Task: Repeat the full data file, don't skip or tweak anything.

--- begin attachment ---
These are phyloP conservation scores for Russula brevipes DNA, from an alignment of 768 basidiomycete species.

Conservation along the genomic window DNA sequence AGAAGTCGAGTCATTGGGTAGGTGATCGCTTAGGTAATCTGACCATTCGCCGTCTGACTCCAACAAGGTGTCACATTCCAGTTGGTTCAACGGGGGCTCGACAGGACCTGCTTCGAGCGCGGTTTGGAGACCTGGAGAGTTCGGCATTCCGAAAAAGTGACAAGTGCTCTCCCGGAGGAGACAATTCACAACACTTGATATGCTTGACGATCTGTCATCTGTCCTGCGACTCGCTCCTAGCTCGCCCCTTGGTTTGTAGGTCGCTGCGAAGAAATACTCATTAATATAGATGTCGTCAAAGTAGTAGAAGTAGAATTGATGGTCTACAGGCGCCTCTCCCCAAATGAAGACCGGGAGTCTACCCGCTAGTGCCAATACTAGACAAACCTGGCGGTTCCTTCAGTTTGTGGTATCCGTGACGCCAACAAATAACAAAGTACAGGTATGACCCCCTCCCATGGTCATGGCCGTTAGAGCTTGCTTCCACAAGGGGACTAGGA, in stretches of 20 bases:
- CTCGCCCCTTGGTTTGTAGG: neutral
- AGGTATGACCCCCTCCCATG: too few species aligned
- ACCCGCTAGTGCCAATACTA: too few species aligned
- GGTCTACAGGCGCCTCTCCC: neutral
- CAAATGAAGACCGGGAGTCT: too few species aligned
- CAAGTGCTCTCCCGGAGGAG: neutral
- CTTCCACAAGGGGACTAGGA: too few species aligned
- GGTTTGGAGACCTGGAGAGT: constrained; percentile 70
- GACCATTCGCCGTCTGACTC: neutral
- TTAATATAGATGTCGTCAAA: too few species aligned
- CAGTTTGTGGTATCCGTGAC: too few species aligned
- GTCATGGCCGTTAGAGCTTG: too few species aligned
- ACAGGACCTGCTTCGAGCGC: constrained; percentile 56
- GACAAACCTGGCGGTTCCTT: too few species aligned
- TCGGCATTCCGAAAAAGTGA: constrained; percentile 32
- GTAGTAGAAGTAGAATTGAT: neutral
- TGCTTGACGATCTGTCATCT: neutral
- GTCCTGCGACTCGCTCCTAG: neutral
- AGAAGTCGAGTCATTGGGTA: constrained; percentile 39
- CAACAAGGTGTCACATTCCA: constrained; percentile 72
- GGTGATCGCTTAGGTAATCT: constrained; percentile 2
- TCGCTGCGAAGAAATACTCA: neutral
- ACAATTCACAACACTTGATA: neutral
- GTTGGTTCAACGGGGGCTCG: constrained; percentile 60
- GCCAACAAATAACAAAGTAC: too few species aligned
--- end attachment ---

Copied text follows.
These are phyloP conservation scores for Russula brevipes DNA, from an alignment of 768 basidiomycete species.

Conservation along the genomic window DNA sequence AGAAGTCGAGTCATTGGGTAGGTGATCGCTTAGGTAATCTGACCATTCGCCGTCTGACTCCAACAAGGTGTCACATTCCAGTTGGTTCAACGGGGGCTCGACAGGACCTGCTTCGAGCGCGGTTTGGAGACCTGGAGAGTTCGGCATTCCGAAAAAGTGACAAGTGCTCTCCCGGAGGAGACAATTCACAACACTTGATATGCTTGACGATCTGTCATCTGTCCTGCGACTCGCTCCTAGCTCGCCCCTTGGTTTGTAGGTCGCTGCGAAGAAATACTCATTAATATAGATGTCGTCAAAGTAGTAGAAGTAGAATTGATGGTCTACAGGCGCCTCTCCCCAAATGAAGACCGGGAGTCTACCCGCTAGTGCCAATACTAGACAAACCTGGCGGTTCCTTCAGTTTGTGGTATCCGTGACGCCAACAAATAACAAAGTACAGGTATGACCCCCTCCCATGGTCATGGCCGTTAGAGCTTGCTTCCACAAGGGGACTAGGA, in stretches of 20 bases:
- CTCGCCCCTTGGTTTGTAGG: neutral
- AGGTATGACCCCCTCCCATG: too few species aligned
- ACCCGCTAGTGCCAATACTA: too few species aligned
- GGTCTACAGGCGCCTCTCCC: neutral
- CAAATGAAGACCGGGAGTCT: too few species aligned
- CAAGTGCTCTCCCGGAGGAG: neutral
- CTTCCACAAGGGGACTAGGA: too few species aligned
- GGTTTGGAGACCTGGAGAGT: constrained; percentile 70
- GACCATTCGCCGTCTGACTC: neutral
- TTAATATAGATGTCGTCAAA: too few species aligned
- CAGTTTGTGGTATCCGTGAC: too few species aligned
- GTCATGGCCGTTAGAGCTTG: too few species aligned
- ACAGGACCTGCTTCGAGCGC: constrained; percentile 56
- GACAAACCTGGCGGTTCCTT: too few species aligned
- TCGGCATTCCGAAAAAGTGA: constrained; percentile 32
- GTAGTAGAAGTAGAATTGAT: neutral
- TGCTTGACGATCTGTCATCT: neutral
- GTCCTGCGACTCGCTCCTAG: neutral
- AGAAGTCGAGTCATTGGGTA: constrained; percentile 39
- CAACAAGGTGTCACATTCCA: constrained; percentile 72
- GGTGATCGCTTAGGTAATCT: constrained; percentile 2
- TCGCTGCGAAGAAATACTCA: neutral
- ACAATTCACAACACTTGATA: neutral
- GTTGGTTCAACGGGGGCTCG: constrained; percentile 60
- GCCAACAAATAACAAAGTAC: too few species aligned